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They Said “What” on Facebook?

By March 14, 2013January 18th, 2016Best Practices, Social Media

Social Media Policy

Many compliance departments and executives are having a hard time wrapping their arms around developing social media policy.  The harm in this thought process is that the CFPB examiners are quite savvy about it.

Did you know that prior to an exam, and many times before an exam letter, you are being “googled” or “binged”?  The information that they find helps them uncover issues in advertising (UDAAP) and highlights the way a company monitors this new medium.

I will be the last person to say that you should not use social media.  I truly believe it is here to stay and a very viable way to market your services.

Policy development and monitoring will protect your company and get everyone on the same message.

Here are some tips from those who have successfully reigned in their social media presence.

1.  Google and Bing your company name and every one of your loan originators, to see what information is on the web representing your company.

2.  Manage independent websites for loan originators.  This may require you to update your company website so that each loan officer can have their own business page.  By doing this, you are able to archive the information being posted and monitor for compliance.  Some of the most successful mortgage originators understand this approach and have gladly acquiesced.  Why?  Well, it is best for the company and for them.  Mortgage originators can be fined and held responsible for the content they advertise.  So isn’t it much better to have that content reviewed so that no one pays fines?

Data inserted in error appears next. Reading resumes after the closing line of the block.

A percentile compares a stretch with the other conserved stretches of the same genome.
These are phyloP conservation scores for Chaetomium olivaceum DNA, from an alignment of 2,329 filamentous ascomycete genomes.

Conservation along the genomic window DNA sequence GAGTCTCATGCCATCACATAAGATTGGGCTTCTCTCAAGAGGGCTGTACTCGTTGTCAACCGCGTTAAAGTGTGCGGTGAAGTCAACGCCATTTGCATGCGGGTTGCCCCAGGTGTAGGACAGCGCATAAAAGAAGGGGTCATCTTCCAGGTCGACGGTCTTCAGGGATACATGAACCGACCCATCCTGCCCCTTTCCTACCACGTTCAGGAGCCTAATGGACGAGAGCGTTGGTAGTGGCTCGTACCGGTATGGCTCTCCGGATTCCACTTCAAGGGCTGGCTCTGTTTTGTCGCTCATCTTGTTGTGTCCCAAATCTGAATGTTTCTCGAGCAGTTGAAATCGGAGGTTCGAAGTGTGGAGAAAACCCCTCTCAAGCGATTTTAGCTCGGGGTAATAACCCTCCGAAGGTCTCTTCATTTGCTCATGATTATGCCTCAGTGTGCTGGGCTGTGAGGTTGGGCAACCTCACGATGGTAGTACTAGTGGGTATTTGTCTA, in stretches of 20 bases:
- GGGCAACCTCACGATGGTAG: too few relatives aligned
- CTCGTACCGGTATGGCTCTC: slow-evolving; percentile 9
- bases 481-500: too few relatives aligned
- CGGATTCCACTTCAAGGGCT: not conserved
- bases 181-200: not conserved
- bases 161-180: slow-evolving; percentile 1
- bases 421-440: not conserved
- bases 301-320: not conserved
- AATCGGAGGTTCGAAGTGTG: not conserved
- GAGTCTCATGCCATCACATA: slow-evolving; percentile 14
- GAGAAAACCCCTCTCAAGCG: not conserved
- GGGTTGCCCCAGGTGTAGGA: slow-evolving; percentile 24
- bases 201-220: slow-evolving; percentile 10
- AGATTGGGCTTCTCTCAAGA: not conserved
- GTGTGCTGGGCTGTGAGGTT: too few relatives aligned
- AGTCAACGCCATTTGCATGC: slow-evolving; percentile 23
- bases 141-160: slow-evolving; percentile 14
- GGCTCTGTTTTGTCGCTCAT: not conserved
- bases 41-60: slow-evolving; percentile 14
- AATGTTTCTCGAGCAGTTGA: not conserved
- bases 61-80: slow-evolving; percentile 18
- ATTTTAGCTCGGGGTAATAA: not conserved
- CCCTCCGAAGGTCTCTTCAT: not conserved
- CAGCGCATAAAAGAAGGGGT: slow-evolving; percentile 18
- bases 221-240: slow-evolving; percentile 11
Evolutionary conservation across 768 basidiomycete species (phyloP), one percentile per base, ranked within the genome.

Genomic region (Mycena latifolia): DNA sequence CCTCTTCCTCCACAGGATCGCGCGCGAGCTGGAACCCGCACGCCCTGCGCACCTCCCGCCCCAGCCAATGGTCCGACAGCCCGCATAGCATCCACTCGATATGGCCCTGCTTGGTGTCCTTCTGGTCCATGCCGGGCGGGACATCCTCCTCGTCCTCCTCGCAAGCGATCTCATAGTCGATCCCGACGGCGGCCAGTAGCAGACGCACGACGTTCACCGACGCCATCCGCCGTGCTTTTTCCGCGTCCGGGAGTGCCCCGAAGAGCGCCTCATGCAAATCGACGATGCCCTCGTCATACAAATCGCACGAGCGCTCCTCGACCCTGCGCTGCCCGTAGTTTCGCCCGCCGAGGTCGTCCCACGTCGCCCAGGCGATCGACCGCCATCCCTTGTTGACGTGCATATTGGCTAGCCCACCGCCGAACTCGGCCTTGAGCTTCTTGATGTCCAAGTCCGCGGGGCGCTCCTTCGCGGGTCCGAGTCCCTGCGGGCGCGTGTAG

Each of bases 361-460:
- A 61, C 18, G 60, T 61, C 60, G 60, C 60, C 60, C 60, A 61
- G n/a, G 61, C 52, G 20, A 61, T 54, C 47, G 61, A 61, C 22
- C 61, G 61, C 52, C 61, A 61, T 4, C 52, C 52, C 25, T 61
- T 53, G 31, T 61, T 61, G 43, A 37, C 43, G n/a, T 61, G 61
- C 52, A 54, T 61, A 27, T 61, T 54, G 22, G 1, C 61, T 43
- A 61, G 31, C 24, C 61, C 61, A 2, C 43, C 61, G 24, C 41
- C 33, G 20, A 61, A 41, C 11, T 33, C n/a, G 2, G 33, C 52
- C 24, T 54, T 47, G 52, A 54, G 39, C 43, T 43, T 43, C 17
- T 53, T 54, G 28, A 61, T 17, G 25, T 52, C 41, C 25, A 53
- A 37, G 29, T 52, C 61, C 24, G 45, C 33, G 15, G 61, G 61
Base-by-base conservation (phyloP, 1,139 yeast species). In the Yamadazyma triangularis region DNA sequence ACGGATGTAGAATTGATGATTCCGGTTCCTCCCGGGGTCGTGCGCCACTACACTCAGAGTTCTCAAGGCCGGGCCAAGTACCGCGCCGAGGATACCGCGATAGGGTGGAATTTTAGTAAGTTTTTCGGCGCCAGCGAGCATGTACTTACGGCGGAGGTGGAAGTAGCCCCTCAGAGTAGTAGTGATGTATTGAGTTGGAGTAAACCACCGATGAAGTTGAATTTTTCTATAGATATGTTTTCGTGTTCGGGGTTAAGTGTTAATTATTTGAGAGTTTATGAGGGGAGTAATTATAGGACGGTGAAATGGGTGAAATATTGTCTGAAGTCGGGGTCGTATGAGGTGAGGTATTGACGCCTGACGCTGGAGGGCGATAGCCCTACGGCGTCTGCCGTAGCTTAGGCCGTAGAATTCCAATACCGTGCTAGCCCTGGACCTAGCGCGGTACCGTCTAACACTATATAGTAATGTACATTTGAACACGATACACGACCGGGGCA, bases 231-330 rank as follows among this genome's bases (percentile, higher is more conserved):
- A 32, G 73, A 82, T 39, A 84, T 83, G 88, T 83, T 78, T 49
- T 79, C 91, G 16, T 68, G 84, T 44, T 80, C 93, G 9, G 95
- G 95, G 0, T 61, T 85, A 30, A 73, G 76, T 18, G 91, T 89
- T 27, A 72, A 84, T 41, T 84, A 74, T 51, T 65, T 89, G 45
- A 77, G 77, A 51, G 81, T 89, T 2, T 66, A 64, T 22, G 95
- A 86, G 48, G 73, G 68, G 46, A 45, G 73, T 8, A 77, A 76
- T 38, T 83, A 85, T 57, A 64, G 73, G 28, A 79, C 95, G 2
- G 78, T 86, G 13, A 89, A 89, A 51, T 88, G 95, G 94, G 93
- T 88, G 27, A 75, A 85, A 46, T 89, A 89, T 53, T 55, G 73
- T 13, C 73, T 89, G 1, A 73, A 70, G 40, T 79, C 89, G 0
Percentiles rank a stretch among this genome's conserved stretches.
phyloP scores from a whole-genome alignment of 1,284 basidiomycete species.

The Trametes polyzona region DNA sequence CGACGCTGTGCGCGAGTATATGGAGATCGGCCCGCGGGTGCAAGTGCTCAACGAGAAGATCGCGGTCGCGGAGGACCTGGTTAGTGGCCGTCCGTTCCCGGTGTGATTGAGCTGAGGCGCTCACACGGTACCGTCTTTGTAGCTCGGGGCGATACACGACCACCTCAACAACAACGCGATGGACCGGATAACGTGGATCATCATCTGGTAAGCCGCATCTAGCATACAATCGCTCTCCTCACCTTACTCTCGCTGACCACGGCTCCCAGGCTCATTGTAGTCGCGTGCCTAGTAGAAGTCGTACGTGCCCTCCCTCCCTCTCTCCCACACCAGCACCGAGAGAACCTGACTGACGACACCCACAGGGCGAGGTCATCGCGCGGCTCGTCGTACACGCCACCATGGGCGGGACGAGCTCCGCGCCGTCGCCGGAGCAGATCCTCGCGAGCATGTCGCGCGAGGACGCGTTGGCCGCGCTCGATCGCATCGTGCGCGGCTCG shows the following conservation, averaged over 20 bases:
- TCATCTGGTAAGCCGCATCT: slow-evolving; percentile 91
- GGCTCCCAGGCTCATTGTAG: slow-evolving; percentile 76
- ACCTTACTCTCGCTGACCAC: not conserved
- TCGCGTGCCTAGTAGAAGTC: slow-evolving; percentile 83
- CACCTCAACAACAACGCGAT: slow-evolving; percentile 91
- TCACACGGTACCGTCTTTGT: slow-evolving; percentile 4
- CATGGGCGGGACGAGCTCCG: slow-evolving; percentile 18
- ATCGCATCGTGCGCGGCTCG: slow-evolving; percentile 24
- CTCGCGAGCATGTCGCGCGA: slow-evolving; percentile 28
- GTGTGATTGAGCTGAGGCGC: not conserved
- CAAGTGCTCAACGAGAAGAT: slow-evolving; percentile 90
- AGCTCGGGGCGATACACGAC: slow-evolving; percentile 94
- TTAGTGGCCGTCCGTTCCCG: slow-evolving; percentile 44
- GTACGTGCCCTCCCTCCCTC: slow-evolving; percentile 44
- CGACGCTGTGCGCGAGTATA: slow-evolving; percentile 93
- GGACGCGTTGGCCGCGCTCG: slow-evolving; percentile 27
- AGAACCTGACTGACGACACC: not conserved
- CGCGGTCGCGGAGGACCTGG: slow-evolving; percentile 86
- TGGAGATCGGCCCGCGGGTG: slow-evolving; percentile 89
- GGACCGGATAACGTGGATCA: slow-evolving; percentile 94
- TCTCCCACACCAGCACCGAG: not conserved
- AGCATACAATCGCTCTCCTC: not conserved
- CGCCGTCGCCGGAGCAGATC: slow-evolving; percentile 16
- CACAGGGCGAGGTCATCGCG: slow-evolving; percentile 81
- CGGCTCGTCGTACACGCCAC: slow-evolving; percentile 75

3.  Look for “company” Facebook accounts in the name of your originators.  Everyone is entitled to their own personal space in social media, however a company Facebook page, or an originator who has an individual “business” page needs monitoring.  This type of monitoring, for most companies, is nearly impossible; so many companies have made the decision that their policy is no individual “business” Facebook pages. Instead, they use one company page which can be easily monitored.   There are also companies that can set up your company Facebook page, and each individual originator page.  Then, only posts that are pre-approved content can be posted to those pages.

4.  Make Decisions:

  • Decide what will and will not be acceptable for any type of social media.
  • Define what types of “business” profiles an employee can have such as LinkedIn.
  • Define types of social media that are not acceptable like “you tube” videos that have not been approved.
  • Define appropriate and inappropriate ways of using your company name or logo.
  • Give guidance to your staff regarding types of postings that result in penalties.

5.  Formulate an approval process for new social media venues and content.  For instance, can one of your originators have a “yelp” account?  If so, what is acceptable content?  It is unlikely that you will be able to keep up with all of the new ways to market unless you have a social media manager, which is why an approval process is important.

6.  Archive, Archive and Archive.  Anything that is posted needs to be archived.  You can automate this process by having postings go directly to a blog page.  This works especially well if you have many loan originator pages.

7.  Look for “knock off” sites that use your company name or logo.  Then take appropriate legal action to remove them.

The worst surprise is an examiner who shows you information from the Internet that you did not know existed!  Awkward!!


Tammy Butler, Master CMB

Author Tammy Butler, Master CMB

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